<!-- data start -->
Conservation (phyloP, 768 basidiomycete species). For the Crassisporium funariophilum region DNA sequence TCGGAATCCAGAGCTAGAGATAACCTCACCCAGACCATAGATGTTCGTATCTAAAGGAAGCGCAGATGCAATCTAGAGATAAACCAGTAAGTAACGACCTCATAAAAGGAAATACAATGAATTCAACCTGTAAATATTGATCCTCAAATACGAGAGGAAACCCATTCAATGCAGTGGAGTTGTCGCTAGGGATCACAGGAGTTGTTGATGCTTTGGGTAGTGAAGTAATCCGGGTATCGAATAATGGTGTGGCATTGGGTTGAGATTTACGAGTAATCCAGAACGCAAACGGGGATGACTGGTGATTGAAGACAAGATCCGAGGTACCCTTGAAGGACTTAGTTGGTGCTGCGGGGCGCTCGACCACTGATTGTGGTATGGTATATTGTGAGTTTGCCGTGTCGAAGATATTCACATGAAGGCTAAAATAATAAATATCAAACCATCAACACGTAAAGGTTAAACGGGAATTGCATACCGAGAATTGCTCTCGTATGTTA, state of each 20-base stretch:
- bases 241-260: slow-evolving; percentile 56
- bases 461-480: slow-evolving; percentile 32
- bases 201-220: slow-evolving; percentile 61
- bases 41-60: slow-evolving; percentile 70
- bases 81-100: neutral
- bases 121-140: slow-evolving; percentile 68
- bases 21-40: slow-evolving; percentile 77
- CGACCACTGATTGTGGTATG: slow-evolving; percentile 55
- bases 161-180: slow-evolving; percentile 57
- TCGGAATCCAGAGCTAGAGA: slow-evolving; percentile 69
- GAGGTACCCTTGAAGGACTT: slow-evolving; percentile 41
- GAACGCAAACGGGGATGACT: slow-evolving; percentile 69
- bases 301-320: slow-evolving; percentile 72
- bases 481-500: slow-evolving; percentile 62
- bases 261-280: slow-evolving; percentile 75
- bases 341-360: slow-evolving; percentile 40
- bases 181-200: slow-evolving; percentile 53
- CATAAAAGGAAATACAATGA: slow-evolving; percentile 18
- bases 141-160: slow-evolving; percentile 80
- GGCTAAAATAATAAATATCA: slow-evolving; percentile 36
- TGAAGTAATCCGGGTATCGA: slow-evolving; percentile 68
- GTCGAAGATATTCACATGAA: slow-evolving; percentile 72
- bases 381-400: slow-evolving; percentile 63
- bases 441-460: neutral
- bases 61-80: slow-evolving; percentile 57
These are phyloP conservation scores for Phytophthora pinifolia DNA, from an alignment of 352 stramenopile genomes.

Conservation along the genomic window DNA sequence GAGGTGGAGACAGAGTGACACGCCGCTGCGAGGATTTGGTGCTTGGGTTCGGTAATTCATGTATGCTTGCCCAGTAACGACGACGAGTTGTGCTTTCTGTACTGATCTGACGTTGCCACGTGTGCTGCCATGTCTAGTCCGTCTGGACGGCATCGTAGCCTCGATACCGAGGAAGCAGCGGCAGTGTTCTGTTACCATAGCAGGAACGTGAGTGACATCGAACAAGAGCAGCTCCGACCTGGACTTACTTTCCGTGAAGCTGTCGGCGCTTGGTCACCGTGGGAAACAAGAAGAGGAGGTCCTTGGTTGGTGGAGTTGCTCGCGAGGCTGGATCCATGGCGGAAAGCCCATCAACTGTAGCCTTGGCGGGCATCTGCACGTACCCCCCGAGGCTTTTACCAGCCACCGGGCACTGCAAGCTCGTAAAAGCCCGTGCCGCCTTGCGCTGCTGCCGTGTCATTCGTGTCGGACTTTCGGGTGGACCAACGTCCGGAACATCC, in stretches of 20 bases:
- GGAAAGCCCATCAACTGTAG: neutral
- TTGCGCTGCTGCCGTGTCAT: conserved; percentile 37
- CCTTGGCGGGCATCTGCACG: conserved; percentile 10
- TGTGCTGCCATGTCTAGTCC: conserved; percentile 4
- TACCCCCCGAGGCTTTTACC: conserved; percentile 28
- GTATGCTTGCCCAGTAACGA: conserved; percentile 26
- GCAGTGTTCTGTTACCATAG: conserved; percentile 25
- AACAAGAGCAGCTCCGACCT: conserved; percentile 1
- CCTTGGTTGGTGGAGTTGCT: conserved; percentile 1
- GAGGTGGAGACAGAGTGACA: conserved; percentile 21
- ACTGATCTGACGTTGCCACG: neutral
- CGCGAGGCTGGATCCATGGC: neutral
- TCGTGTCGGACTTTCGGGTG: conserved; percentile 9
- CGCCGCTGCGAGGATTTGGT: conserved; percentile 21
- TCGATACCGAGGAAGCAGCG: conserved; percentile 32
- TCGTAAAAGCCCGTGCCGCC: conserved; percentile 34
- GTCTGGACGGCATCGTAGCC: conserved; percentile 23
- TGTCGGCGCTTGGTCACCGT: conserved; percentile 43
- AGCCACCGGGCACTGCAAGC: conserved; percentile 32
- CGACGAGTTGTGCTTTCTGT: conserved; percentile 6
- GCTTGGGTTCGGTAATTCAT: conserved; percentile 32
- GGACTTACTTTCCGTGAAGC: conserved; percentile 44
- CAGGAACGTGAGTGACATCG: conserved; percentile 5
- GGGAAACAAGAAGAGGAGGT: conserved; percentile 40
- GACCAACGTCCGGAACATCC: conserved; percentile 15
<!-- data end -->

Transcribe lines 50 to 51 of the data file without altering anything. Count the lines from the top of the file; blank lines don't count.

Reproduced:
- GGACTTACTTTCCGTGAAGC: conserved; percentile 44
- CAGGAACGTGAGTGACATCG: conserved; percentile 5